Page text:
Long-running internet blackout hampering humanitarian efforts in conflict-torn region
The main street of Sittwe, capital of Rakhine state, remains deserted on Aug. 23 during a lockdown to stem the spread of the coronavirus. (Photo: AFP)
The United Nations has called on Myanmar’s government to restore full internet service in Rakhine state to enable access to accurate information about the risks of Covid-19.
“Access to timely and accurate information about the risks of Covid-19 as well as preventive measures is essential to ensuring people’s safety,” Ola Almgren, UN resident and humanitarian coordinator in Myanmar, said on Sept. 1.
“Nowadays, the general population actively seek this information on mobile internet, therefore access to functional internet that allows applications to run on mobile phones is essential and full internet service must be restored in areas currently not having such service.
“The recent surge in Covid-19 cases in Rakhine complicates the provision of ongoing humanitarian assistance and protection services to more than 670,000 vulnerable people by the UN and its partners.
“We are working with the government to ensure that measures aiming to reduce the speed of local transmission in Rakhine take account of and don’t inadvertently impede the humanitarian efforts on which many people in Rakhine depend.”
The government first imposed an internet blackout in nine townships in Rakhine and Chin states in June 2019 and it was temporarily lifted in some areas in September 2019. The government reimposed the restrictions again on Feb. 3. They were removed in Maungdaw township on May 2, leaving eight townships still under restrictions.
The government allows only 2G data networks while 3G and 4G services remain blocked. The 2G speed is slower and does not allow services on mobile phones such as video calls or access to web pages with photos and videos.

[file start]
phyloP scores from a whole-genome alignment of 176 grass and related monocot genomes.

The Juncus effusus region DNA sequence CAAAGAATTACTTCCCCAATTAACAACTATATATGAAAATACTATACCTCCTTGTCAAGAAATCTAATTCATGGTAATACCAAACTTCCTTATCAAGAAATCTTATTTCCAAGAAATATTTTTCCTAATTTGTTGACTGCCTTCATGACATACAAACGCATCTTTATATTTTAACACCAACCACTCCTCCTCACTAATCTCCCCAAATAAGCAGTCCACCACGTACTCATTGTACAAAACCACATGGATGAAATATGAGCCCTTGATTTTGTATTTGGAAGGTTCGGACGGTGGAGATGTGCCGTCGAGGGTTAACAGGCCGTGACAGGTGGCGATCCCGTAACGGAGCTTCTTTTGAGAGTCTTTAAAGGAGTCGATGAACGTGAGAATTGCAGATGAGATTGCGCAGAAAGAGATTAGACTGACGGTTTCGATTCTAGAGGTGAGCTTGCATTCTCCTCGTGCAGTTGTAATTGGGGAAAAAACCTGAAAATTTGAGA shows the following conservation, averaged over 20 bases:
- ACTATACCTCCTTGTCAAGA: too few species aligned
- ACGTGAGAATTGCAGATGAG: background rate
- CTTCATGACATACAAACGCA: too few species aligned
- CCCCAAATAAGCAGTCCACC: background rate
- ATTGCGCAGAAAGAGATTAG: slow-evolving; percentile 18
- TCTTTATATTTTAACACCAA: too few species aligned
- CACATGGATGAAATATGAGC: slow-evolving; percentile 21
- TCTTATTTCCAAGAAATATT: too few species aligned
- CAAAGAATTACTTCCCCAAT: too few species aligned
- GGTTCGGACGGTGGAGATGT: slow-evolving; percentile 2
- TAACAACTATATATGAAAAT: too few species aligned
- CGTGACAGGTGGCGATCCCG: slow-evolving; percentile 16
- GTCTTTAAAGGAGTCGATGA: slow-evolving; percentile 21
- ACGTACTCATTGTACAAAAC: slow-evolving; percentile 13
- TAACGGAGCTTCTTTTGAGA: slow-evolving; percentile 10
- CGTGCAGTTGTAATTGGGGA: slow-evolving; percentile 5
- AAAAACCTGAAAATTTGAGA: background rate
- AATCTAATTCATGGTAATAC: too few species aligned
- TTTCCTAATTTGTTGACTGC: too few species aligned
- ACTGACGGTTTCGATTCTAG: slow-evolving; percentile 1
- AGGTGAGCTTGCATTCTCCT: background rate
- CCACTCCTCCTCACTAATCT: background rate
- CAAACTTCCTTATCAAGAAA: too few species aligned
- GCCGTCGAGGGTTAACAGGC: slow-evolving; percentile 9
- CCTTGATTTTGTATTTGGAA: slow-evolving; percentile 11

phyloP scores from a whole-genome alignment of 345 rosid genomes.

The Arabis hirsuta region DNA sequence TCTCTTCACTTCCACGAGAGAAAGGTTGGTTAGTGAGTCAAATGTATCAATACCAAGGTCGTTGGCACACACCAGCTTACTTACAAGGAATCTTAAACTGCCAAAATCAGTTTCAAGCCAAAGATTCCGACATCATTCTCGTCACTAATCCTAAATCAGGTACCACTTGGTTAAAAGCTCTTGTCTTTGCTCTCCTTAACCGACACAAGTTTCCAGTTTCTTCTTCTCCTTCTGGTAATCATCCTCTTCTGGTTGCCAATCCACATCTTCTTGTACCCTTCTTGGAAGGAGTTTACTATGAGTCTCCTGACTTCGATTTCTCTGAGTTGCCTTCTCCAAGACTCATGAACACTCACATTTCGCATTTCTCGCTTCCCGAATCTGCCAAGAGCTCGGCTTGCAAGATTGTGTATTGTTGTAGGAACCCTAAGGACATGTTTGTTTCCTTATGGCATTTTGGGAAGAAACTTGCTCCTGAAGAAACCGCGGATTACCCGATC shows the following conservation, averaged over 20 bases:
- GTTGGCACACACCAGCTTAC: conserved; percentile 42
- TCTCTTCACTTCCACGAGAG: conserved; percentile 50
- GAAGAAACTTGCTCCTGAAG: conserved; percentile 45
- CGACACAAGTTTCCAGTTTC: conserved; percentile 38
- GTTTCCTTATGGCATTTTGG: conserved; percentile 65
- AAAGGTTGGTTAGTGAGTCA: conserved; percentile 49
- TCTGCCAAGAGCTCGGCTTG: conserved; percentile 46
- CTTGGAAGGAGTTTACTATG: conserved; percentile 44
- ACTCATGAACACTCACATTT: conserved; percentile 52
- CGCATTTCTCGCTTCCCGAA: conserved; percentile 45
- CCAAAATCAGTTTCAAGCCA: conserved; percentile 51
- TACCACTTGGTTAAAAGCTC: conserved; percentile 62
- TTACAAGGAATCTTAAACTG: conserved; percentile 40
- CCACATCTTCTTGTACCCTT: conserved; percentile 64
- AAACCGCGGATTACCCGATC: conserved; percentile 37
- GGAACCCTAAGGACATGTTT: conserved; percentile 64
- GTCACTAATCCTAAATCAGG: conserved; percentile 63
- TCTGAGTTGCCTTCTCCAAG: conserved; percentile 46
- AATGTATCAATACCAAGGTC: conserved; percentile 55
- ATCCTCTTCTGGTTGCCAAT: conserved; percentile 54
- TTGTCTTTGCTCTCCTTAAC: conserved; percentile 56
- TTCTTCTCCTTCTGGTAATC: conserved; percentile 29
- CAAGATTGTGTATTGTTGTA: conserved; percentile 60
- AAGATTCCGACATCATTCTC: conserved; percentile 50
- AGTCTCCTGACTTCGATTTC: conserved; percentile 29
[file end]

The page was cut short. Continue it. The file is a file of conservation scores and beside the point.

Rights groups have called on the government to restore full internet access in Rakhine and Chin states as the region is reeling from the spikes in Covid-19 cases.
Sittwe, capital of Rakhine, has become a hotspot and the contagion has spread to several townships in the region with over 400 cases reported in the past two weeks. The recent surge in local transmissions in Rakhine includes UN staff and NGOs.
Almgren also called for a cessation of hostilities to enable safe and unimpeded access to all communities in need of assistance as the UN reiterates its call on parties to the conflict to heed the UN secretary-general’s call for a global ceasefire.
“Access to communities in need in northern Rakhine and southern Chin states has also been curtailed due to the ongoing armed conflict in this area,” Almgren said.
Over 86,000 people were displaced in Rakhine and Chin states due to a 20-month conflict between Myanmar’s military and the Arakan Army.
No Covid-19 cases had been reported in camps or sites for internally displaced people as of Aug. 31, according to the UN report on Sept. 1.
As of Sept. 2, Myanmar had reported 938 confirmed cases including six deaths and 357 recoveries, according to health officials.
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